American Society for Environmental History

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The American Society for Environmental History (ASEH) is a professional society for the field of environmental history. The ASEH was founded in 1977 [1] and their mission is to increase understanding of current environmental issues by analyzing their historical background. ASEH promotes scholarship and teaching in environmental history, supports the professional needs of its members, and connects their work with larger communities. The organization's goals are to expand the understanding of the history of human interaction with the natural world, foster dialogue with multiple disciplines, and support global environmental history that benefit the public and scholarly communities. It co-publishes its quarterly journal Environmental History with the Forest History Society through Oxford University Press as well as its quarterly newsletter ASEH News.

ASEH is a member of the National Coalition of History, American Council of Learned Societies, and International Consortium of Environmental History Organizations (ICEHO). ASEH is partnered with several government agencies including the National Park Service, the US Forest Service, and the US Fish and Wildlife Service. With these partners they conduct workshops on toxicology and public health, environmental justice, fire history, urban history, and national parks. They also work with the George Wright Society, Society for Conservation Biology, American Historical Association.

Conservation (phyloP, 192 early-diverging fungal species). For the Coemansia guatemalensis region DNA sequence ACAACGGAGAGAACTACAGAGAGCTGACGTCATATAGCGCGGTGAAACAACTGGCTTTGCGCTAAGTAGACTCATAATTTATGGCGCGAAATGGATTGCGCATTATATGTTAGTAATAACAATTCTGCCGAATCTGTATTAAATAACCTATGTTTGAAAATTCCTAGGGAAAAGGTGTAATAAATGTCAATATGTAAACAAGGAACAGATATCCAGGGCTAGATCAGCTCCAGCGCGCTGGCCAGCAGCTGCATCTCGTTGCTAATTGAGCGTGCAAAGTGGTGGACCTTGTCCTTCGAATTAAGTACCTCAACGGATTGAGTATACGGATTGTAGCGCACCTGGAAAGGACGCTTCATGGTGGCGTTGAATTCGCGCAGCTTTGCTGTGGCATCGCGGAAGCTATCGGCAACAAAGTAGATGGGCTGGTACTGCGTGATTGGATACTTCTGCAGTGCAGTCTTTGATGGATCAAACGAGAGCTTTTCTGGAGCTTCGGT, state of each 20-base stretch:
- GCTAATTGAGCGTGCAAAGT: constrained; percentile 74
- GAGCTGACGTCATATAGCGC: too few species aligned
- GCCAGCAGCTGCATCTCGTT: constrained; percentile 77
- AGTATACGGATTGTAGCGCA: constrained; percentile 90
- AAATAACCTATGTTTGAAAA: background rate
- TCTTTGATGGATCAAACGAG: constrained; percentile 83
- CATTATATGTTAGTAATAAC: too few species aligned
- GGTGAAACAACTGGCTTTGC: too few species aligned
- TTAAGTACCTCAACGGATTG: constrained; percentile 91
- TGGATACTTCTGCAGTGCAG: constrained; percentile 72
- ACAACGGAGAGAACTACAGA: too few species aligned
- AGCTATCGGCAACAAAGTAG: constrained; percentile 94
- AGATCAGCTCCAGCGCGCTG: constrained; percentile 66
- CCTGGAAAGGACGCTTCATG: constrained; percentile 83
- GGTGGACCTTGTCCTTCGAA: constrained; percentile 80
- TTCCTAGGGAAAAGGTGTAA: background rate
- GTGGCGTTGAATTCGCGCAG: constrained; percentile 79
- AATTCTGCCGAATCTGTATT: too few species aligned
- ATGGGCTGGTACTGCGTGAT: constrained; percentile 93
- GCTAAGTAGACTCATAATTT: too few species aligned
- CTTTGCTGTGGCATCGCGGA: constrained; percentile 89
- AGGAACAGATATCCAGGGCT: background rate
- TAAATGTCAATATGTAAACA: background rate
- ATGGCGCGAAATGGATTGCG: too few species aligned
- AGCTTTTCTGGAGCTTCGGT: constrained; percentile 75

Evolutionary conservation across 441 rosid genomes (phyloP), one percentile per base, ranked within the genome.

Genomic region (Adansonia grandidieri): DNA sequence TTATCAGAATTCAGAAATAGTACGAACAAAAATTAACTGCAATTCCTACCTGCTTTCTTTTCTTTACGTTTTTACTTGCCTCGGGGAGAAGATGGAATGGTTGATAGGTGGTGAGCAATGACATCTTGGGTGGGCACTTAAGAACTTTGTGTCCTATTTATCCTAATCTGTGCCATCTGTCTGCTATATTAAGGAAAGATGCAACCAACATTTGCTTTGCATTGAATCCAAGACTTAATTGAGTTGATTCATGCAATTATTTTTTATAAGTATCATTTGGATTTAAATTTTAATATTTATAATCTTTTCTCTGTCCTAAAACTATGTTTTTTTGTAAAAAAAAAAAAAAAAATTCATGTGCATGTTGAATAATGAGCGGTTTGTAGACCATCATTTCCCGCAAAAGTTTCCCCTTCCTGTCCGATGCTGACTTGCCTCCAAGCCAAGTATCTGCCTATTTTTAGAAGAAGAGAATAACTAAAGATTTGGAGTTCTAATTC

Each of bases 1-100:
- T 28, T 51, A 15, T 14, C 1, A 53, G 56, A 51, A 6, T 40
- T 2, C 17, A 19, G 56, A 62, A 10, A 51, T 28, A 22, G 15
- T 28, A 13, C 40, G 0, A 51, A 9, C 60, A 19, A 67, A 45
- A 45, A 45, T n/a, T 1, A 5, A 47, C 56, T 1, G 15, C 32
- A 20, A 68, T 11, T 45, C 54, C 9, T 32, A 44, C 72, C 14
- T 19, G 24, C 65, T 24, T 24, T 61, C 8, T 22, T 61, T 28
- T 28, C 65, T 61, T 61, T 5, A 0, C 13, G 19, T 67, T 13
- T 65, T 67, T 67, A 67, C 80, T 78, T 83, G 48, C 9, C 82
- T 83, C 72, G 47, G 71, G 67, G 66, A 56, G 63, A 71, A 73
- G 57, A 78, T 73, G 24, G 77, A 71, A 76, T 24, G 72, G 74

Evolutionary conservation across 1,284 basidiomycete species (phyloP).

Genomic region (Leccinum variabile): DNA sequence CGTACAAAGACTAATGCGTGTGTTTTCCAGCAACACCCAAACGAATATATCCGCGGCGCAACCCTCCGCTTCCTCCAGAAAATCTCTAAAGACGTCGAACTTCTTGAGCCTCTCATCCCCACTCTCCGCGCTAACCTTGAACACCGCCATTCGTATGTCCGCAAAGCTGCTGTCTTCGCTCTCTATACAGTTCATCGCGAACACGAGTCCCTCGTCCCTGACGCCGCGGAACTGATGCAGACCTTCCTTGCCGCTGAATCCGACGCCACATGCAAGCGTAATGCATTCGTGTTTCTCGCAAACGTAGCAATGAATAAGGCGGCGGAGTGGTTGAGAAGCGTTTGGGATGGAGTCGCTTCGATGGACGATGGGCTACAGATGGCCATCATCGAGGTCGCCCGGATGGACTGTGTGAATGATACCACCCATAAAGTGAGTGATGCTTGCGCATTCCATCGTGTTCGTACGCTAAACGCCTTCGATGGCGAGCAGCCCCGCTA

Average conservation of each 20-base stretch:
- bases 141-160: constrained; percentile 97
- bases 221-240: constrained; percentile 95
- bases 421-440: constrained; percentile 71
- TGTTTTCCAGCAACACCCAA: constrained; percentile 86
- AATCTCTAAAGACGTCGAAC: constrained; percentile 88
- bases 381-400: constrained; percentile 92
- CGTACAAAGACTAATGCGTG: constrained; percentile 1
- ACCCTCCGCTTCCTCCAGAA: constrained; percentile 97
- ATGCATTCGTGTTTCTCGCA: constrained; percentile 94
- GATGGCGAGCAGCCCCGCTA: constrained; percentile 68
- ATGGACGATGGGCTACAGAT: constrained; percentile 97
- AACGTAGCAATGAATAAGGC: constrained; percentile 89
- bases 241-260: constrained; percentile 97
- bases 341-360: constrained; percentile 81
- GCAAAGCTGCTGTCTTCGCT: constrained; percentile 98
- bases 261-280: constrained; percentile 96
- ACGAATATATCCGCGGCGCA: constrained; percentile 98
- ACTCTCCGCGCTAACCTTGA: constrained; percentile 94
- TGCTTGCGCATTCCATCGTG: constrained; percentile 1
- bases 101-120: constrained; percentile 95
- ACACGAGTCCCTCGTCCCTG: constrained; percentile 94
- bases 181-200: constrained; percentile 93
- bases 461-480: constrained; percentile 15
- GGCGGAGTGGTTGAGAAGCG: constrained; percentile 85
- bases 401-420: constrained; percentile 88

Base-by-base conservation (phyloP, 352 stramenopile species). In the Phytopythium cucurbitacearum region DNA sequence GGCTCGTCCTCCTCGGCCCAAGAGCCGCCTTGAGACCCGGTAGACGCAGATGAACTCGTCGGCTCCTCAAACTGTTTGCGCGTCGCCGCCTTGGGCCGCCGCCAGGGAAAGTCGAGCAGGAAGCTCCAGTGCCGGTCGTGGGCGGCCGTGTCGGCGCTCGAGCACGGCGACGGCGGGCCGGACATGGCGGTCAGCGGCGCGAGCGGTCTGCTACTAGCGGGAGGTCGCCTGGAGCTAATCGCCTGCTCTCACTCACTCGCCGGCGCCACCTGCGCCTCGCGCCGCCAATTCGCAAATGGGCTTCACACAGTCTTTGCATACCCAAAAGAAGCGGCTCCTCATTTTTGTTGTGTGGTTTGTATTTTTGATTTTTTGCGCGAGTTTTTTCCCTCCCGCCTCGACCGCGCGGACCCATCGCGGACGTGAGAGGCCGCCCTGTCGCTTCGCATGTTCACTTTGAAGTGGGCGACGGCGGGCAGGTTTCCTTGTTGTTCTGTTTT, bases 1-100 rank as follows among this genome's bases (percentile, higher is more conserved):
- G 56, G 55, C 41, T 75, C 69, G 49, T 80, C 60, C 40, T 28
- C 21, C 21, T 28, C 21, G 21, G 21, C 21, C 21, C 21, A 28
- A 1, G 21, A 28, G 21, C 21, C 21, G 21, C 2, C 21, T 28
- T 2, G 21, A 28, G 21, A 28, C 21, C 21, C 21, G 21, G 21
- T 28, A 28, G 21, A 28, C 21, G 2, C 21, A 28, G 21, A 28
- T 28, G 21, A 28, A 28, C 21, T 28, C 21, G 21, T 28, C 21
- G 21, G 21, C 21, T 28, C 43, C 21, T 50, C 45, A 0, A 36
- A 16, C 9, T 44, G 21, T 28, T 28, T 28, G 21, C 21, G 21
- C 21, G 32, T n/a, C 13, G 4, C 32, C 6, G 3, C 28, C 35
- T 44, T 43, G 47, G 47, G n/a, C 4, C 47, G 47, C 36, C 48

ASEH offers eight awards for outstanding scholarship and achievement. They award four prizes yearly in outstanding scholarship for best book in environmental history (George Perkins Marsh Prize), best article in their journal publication Environmental History (Leopold-Hidy Prize), best article published outside of Environmental History(Alice Hamilton Prize), and best dissertation in environmental history (Rachel Carson Prize). Every two years, they recognize outstanding service and achievement by awarding the Distinguished Scholar Award, Distinguished Service Award, Public Outreach Project Award, Distinguished Career in Public Environmental History. They also award the Division of History of Science and Technology prize every four years to about five young historians for an outstanding doctoral dissertation.

In addition to their awards, ASEH sponsors several fellowships and other funding opportunities. There is the ASEH/Newberry Library Fellowship that supports PhD candidates or post-doctoral scholars for one month in residency to do research at the Newberry Library in Chicago, Illinois. The Samuel P. Hays Research Fellowship supports travel to a manuscript repository for research. The Hal Rothman Dissertation Fellowship supports archival research and travel. National Sporting Library Fellowship supports up to two months in residency for the use of the library's collection. There is also the National Endowment for the Humanities (NEH) Grant that supports those interested in publishing a well-researched book intended to reach a broad audience.


  • John Opie 1977–1979
  • Wilbur L. Jacobs 1979–1980
  • Donald Worster 1980–1982
  • Morgan Sherwood 1982–1985
  • Clayton R. Koppes 1985–1987
  • John F. Richards 1987–1989
  • William Cronon 1989–1993
  • Martin Melosi 1993–1995
  • Susan Flader 1995–1997
  • Donald Pisani 1997–1999
  • Jeffrey K. Stine 1999–2001
  • Carolyn Merchant 2001–2003
  • Douglas Weiner 2003–2005
  • Stephen Pyne 2005–2007
  • Nancy Langston 2007–2009
  • Harriet Ritvo 2009–2011
  • John McNeill 2011–2013
  • Gregg Mitman, 2013–2015
  • Kathleen Brosnan, 2015–2017

See also[edit]


External links[edit]

Environmental History Websites